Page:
OT - SI: NFL Coaches' Playing History - Or lack thereof
I've often been curious about that same thing - about the lack of big-time playing experience. Its interesting that coaches teach players to play within themselves in big games and to focus on fundamentals when they never experienced playing in monster games. Then again, maybe they've been in equivalent situations at a lower level. Also, maybe coaches don't need that kind of experience to truly be great coaches. This is a very interesting topic.
P.S. I'm a Class of '97 guy too and I remember those four 4-loss seasons fondly. The records do not reflect the excitement of those seasons!
The head coaches may not have much NFL experience because many times they are primarily motivators and managers of the game. It would be interesting to see what percentage of NFL coordinators and/or assistants do have NFL/football playing experience?
In the NFL, like the NBA, there are significant glass ceilings for players due to size / strength and no significant minor leagues. MLB has less of a physical requirement and an extensive minor league, so a person who is extremely smart about the game can make up for a lot of his physical deficiencies (see: Eckstein, Jaime Moyer, etc) and still play a high level of professional baseball, maybe not the big leagues, but College / Single A / Double A, etc. It follows then that a lot of the guys who would make good coaches will have extensive playing experience in baseball vice say basketball, where you can be the smartest or even most skillfull player, but if you're not over 6-ft tall generally, you're not going to get a sniff of professional action. Same thing in football, you can understand the game tremendously but if you're 5'8" 180 lbs, or a quarterback who's arm doesn't match his head, then you're going to get filtered out pretty early.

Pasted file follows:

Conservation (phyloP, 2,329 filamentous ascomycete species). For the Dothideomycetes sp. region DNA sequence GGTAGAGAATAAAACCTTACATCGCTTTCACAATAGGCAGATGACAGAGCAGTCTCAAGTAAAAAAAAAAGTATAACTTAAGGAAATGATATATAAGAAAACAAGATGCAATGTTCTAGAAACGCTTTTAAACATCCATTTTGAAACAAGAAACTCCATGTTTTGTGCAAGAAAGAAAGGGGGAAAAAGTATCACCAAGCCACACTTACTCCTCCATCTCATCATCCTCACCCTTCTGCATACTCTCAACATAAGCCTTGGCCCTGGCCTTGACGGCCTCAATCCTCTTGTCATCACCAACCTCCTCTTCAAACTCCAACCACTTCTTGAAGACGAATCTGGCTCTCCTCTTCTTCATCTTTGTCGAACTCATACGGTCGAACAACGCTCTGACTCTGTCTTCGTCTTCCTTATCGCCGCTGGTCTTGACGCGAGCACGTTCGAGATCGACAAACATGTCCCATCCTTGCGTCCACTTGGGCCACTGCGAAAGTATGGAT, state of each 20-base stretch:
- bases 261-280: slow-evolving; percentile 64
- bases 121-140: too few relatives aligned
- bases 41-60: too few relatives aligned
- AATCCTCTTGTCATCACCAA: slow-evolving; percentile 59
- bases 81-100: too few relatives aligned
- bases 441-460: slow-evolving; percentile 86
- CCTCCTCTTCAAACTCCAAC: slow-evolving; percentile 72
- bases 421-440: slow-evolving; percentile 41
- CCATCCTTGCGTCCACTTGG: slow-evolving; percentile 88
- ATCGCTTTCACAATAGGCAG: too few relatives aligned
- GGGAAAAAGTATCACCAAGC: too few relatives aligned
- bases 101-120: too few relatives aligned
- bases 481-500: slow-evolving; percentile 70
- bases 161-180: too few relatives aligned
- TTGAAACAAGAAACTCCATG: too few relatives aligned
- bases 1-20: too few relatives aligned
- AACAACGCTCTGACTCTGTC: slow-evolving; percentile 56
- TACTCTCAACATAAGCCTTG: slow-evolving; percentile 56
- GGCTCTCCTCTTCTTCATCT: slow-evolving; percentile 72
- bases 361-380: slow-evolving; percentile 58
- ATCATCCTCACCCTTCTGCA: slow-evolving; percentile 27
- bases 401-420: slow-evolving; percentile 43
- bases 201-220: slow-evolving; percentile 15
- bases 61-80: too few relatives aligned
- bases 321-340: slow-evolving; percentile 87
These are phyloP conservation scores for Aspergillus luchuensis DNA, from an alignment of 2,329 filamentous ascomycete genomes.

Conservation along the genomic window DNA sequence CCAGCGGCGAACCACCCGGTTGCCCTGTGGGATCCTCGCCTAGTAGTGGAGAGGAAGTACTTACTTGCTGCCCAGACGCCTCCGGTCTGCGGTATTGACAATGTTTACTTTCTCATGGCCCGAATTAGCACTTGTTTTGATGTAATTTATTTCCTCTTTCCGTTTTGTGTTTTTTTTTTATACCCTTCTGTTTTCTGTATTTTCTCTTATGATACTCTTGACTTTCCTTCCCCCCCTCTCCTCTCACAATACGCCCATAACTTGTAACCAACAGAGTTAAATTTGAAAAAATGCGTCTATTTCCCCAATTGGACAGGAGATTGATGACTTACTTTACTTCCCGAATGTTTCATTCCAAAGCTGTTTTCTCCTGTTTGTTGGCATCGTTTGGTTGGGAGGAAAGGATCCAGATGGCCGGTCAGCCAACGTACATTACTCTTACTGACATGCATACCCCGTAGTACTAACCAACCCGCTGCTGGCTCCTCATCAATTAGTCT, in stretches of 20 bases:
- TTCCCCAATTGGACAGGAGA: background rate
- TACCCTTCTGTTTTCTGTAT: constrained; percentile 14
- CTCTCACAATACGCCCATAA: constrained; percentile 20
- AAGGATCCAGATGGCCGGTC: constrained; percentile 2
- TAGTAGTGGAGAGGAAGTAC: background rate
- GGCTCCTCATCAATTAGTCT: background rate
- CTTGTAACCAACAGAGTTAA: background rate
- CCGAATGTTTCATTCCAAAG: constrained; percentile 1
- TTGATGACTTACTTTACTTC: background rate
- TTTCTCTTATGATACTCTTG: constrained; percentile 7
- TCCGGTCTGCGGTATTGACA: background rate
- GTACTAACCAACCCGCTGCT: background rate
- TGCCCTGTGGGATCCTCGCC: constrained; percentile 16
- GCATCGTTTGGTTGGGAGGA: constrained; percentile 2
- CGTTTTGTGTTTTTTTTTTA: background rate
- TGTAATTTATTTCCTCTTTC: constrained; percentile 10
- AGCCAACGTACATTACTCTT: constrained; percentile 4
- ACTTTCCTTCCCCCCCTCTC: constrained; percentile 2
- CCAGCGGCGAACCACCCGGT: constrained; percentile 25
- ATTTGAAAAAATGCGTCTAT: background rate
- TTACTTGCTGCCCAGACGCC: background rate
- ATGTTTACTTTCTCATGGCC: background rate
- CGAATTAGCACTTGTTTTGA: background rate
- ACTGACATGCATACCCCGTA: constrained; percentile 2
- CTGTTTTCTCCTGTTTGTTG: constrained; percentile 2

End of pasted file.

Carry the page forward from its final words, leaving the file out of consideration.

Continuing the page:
I was told by some older coaches that the guys that make the best coaches are the ones who are average to slightly below average players because of size/ athleticism who made the team and worked to contribute but rarely had the chance. This was baseball, but I think it would apply in other sports.
One guy I went to school with is now coaching college baseball after barely making the team. RR is another example of a guy that walked on at WVU.
This seems to generally be the case with all sports. Michigan has one of the few exceptions in its hockey coach.
Check this out:
23. Jim Schwartz (Detroit): A story about Schwartz at Georgetown’s Web site does not go into any detail about how good a player he was … only that he “played linebacker.” Hmm. The story does say that he’s an avid chess player, and he uses lots of statistics in his coaching.
Schwartz seems like a really cool guy.
Let me preface: I think NFL teams should be forced to interview minority canidates.
However MSM loves to say 75% percent of the players are Affrican American but only 10% of the coaches. How can we dare live in this society with this obvious racism!!
Well, because being a NFL player is no a prerequisite for being a head coachas as this article shows. Therefore we should compare to the population at large and about 15-20% should be African American and surprise that's close where we are.
Get off my lawn!
awesome non sequitur, i guess....